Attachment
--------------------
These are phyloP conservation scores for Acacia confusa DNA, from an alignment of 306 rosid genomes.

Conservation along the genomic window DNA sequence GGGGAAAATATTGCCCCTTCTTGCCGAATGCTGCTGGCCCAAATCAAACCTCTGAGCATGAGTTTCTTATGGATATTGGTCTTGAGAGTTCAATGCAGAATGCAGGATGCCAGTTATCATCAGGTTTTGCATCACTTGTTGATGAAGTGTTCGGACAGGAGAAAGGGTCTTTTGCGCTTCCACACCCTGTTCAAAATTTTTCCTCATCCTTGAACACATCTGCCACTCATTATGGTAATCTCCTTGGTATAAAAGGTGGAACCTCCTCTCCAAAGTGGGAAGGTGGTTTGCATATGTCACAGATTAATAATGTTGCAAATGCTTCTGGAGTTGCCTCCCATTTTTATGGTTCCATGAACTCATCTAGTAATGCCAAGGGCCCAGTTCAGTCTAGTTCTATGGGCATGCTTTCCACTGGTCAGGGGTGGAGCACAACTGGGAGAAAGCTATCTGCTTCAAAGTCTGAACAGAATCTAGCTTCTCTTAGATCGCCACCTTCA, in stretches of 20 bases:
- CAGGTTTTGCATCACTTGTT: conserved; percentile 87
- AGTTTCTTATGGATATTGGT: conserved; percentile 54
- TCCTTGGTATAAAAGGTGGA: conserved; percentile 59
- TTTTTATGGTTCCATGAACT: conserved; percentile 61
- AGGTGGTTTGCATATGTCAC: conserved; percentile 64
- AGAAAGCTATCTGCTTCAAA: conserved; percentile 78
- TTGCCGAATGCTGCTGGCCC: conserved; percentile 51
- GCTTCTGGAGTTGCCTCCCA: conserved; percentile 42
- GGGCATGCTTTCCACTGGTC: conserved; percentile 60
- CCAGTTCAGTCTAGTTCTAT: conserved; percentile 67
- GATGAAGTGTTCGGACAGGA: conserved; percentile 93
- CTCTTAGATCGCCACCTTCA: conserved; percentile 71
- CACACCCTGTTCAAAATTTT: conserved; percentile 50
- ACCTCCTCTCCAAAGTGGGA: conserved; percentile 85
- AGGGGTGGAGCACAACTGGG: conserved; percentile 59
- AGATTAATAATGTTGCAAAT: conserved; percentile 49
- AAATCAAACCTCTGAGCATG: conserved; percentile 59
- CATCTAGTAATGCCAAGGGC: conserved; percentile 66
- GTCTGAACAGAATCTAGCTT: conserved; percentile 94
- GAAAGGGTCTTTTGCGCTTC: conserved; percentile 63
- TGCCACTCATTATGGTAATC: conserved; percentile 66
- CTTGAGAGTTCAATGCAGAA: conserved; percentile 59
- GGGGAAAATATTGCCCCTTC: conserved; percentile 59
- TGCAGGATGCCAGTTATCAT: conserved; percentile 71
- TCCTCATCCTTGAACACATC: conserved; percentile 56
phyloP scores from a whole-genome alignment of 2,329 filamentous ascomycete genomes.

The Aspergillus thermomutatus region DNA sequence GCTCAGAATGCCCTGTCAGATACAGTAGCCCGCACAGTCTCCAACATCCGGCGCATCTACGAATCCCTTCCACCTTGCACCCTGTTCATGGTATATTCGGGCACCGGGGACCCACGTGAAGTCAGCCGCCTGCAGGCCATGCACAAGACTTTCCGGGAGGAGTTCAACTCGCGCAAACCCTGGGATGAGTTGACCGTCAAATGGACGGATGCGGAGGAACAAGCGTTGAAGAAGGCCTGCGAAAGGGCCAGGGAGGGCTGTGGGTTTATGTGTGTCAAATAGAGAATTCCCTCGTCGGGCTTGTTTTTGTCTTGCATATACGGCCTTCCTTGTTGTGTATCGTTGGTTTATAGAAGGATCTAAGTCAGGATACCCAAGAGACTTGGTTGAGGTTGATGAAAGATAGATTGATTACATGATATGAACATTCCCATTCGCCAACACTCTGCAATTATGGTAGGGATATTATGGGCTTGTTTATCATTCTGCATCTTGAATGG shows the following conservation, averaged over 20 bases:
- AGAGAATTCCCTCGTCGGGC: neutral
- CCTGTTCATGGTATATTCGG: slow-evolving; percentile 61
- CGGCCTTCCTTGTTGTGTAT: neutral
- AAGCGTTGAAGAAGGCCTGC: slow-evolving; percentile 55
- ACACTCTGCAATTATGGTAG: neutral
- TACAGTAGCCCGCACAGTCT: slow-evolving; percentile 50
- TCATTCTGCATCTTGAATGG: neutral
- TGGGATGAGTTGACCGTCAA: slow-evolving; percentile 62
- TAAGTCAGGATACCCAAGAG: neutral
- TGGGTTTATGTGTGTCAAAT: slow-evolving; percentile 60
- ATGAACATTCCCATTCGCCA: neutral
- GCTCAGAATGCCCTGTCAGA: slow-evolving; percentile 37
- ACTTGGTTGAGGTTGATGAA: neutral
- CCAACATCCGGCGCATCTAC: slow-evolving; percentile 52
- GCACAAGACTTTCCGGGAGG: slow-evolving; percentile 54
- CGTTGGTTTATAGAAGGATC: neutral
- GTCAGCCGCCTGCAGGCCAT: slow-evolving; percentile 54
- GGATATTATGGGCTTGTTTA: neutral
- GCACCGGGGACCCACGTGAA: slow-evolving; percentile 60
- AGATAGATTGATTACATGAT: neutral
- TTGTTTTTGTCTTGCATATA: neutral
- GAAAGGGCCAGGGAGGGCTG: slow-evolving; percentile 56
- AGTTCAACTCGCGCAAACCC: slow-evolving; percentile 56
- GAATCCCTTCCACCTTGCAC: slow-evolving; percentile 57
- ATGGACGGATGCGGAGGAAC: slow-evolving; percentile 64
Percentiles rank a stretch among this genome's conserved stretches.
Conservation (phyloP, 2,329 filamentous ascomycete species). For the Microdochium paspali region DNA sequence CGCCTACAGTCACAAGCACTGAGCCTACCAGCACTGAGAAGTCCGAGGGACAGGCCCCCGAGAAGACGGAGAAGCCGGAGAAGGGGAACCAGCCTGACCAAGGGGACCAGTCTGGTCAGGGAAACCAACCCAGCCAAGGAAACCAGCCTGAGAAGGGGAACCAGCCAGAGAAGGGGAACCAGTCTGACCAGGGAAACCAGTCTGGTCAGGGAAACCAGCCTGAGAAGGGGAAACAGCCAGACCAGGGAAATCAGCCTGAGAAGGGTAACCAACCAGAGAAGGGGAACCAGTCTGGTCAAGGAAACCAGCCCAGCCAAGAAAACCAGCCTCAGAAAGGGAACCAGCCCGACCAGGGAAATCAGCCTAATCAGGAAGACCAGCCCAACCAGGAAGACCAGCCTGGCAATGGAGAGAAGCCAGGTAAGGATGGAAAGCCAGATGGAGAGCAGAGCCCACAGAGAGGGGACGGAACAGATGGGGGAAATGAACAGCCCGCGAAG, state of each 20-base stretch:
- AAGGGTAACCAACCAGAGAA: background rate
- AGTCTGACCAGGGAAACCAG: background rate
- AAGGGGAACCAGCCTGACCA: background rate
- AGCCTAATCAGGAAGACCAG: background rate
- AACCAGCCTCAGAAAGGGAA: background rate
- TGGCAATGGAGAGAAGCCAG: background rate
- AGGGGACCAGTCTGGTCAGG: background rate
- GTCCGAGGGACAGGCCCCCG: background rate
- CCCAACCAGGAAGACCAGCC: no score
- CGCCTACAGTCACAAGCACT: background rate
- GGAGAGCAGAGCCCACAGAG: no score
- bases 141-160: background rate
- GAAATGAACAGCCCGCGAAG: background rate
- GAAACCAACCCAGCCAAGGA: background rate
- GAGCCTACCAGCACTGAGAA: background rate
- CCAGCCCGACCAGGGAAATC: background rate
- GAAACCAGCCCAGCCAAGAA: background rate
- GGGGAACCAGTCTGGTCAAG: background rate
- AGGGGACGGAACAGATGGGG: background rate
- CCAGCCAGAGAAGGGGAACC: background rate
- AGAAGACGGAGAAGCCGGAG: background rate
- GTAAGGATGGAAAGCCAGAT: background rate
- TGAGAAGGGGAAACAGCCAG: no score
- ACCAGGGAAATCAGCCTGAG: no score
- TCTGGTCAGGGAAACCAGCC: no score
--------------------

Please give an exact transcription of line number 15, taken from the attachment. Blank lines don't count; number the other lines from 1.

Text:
- CACACCCTGTTCAAAATTTT: conserved; percentile 50